Mark Kelly at the side of wife Gabrielle Giffords in the University Medical Center/ U.S. …In an interview for The New York Times on January 18th a woman faced with metastatic breast cancer made the following comment: "You always hear stories about women who 'battled it' and how 'courageous' they were. Cancer doesn't care if you're courageous. It's an injustice to all of us who have this. There are women who are no less strong and no less determined to be here, and they'll be dead in two years." You might wonder what that has to do with what has been reported to be the exceptional recovery of Representative Gabriell Giffords following a gunshot that traveled through her brain. The fact is that there is an important connection.
The woman who made this comment is herself someone who was diagnosed with breast cancer of a metastatic form, meaning it had already spread to other parts of her body-in her case, her spine. It is not hard to imagine how such a diagnosis can be emotionally and cognitively overwhelming. In comparison to other diagnoses-Stage 1 or Stage 2 cancer-it can seem like a virtual death sentence. Yet the irony is that the author of the above comments is herself a mother whose initial diagnosis took place six years ago. Perhaps she is the exception that proves the rule; alternatively, perhaps she is living proof of the conventional wisdom that fighting is better than surrendering.
saying-goodbye-bookIn the course of writing our book, Saying Goodbye: How Families Can Find Renewal Through Loss, Barbara Okun and I interviewed many individuals whose families endured what we call "the new grief," meaning the prolonged process that patients and their families alike go through beginning when a terminal diagnosis is given. Surely a diagnosis of cancer that had metastasized is about the worst possible scenario. Yet the question remains: Why can someone survive four (or ten) years after such a diagnosis? Why is Gabrielle Giffords' recovery moving along as well as it is? Is the answer purely medical? Do psychological factors play no role at all?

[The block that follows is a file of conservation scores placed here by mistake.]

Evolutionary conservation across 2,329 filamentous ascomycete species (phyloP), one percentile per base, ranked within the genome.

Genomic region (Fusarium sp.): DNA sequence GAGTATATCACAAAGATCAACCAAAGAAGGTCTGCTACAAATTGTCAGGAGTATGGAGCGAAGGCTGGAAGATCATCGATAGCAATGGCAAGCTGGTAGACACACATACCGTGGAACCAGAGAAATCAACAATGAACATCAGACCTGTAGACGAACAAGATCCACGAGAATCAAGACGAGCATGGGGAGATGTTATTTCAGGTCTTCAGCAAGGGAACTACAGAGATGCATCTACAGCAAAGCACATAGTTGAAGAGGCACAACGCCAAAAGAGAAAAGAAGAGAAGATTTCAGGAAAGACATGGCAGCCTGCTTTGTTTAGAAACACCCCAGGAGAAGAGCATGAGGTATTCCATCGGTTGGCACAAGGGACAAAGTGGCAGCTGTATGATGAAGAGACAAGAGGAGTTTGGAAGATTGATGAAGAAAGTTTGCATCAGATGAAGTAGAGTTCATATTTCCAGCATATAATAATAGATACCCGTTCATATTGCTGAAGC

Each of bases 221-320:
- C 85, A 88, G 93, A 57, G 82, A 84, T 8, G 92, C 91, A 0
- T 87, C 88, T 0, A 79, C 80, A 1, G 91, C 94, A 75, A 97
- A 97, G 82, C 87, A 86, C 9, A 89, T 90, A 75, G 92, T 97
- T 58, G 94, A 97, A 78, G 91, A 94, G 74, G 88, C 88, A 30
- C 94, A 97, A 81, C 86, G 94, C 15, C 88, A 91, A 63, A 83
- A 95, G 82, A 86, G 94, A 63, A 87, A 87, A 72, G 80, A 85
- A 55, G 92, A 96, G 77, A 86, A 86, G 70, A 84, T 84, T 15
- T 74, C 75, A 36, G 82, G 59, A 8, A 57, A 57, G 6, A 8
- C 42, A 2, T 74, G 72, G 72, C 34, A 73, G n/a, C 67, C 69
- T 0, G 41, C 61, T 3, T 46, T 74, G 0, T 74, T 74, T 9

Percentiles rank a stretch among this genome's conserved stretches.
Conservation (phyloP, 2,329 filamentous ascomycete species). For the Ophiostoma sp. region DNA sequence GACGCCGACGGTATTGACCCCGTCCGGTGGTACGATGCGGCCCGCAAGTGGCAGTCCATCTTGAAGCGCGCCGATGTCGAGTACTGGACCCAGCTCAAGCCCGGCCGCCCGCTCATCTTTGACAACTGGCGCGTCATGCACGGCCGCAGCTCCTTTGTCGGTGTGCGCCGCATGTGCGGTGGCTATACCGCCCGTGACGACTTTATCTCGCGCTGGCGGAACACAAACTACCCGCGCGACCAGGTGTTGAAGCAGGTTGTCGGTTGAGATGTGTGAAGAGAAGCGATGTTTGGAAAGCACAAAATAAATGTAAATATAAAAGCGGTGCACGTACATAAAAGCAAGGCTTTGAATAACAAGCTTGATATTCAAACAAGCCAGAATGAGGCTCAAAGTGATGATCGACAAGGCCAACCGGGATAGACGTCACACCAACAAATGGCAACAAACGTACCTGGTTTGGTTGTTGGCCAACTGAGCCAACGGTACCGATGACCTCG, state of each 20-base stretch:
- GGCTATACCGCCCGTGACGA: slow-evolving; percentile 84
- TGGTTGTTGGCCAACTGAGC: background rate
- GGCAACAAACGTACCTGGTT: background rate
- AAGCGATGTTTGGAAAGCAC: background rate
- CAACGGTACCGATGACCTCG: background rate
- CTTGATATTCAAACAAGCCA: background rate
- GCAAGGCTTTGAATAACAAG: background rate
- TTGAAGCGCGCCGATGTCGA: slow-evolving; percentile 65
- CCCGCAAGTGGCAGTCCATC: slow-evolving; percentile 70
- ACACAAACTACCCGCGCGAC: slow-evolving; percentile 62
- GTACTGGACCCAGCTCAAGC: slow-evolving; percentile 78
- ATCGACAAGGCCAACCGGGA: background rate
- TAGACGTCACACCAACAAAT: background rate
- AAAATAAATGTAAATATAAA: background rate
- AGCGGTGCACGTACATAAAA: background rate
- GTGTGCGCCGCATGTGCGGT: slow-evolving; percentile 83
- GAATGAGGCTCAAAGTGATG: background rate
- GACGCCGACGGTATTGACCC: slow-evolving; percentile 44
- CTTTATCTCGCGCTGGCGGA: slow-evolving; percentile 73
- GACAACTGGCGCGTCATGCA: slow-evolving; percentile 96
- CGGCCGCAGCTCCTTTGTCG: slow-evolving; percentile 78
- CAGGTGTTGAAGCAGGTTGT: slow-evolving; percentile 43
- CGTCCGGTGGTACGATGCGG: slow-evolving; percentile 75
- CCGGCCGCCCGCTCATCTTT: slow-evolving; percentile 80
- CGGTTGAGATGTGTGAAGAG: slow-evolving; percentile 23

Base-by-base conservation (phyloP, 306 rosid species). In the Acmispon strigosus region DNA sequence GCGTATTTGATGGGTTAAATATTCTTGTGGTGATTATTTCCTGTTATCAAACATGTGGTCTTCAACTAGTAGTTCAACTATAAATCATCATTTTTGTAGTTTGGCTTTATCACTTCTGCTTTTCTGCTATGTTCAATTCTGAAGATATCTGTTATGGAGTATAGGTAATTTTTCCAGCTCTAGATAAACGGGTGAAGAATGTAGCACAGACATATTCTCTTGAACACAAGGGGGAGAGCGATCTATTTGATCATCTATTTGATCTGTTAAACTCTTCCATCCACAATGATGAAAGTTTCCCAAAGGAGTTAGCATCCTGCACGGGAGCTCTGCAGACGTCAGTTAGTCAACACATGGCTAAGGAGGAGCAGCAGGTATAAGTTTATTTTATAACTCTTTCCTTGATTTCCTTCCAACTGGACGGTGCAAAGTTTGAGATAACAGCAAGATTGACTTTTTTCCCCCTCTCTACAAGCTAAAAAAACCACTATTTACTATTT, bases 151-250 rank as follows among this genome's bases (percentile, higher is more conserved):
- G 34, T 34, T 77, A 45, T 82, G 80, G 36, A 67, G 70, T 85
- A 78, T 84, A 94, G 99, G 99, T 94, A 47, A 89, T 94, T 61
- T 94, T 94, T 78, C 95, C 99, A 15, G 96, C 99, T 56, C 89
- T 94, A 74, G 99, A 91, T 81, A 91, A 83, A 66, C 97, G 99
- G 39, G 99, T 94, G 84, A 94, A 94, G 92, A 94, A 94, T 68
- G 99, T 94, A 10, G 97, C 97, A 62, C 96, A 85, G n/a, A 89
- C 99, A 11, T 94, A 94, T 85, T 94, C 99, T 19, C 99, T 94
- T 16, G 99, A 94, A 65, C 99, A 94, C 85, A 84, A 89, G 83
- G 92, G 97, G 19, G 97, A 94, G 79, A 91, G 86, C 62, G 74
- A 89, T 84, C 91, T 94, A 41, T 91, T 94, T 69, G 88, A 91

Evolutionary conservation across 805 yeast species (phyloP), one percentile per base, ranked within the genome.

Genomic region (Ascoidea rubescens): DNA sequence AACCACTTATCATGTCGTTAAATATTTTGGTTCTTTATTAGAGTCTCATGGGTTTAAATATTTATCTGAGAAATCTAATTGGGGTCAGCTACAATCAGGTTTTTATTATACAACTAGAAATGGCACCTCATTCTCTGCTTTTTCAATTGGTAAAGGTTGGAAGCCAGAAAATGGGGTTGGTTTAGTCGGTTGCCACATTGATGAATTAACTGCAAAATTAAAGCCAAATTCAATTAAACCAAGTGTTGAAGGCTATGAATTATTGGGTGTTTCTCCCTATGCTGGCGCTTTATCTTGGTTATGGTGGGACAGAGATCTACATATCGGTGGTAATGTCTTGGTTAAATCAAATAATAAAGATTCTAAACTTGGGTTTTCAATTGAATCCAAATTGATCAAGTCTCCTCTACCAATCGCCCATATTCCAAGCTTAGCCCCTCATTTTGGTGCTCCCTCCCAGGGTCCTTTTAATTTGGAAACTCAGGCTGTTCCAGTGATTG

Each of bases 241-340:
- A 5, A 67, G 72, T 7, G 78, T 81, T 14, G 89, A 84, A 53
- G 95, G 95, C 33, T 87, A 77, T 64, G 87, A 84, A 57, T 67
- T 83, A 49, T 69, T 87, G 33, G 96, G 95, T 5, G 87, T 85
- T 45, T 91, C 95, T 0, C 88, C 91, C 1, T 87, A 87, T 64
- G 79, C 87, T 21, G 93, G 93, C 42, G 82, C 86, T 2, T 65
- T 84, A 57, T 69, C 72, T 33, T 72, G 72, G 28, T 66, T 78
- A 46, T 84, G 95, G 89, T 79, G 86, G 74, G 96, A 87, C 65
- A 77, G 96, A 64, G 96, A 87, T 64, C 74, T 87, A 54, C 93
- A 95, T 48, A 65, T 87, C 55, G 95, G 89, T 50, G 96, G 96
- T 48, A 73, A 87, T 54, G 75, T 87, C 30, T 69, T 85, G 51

Based on interviews with many individuals and families faced with terminal illness, we believe that medical factors alone cannot account for survivability. This is true for the woman confronted with breast cancer as surely as it is true for Ms. Giffords. In other words, there is value in the idea of fighting a "courageous battle" against cancer (or a traumatic brain injury). At the core of that battle are certain personal beliefs about the nature of life and life's crises. The more deeply an individual embraces these beliefs, the better they are able to either survive or else fend off the debilitating effects of trauma or terminal illness. Psychologists have found the following beliefs to be associated with what we call psychological "resilience", or the ability to survive crises and emerge stronger as a result.
Ask yourself how strongly you embrace the following beliefs:
• I was put here for a purpose-my life has meaning.
• Crises are a normal part of life and I should expect them to happen.
• When it comes to a crisis I have not been singled out any more than anyone else.
• The best way to overcome a crisis is to mobilize my resources and confront it.
• It is possible for me to emerge from a crisis even stronger than I was before.
The more you are able to embrace the above set of beliefs, research tells us, the better you will fare in the face of a crisis, be it a terminal illness, an accident, or a trauma such as that which Ms. Giffords is facing.
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About the author: Joseph Nowinski, Ph.D. is a clinical psychologist with the University of Connecticut Health Center. He also has his own practice and is the coauthor (along with Dr. Barbara Okun) of Saying Goodbye: How Families Can Find Renewal Through Loss (Penguin/Harvard Health Publications). Connect with him and learn more at www.newgrief.com.
Photo: Mark Kelly at the side of wife Gabrielle Giffords in the University Medical Center/ U.S. Rep. Gabrielle Giffords' Office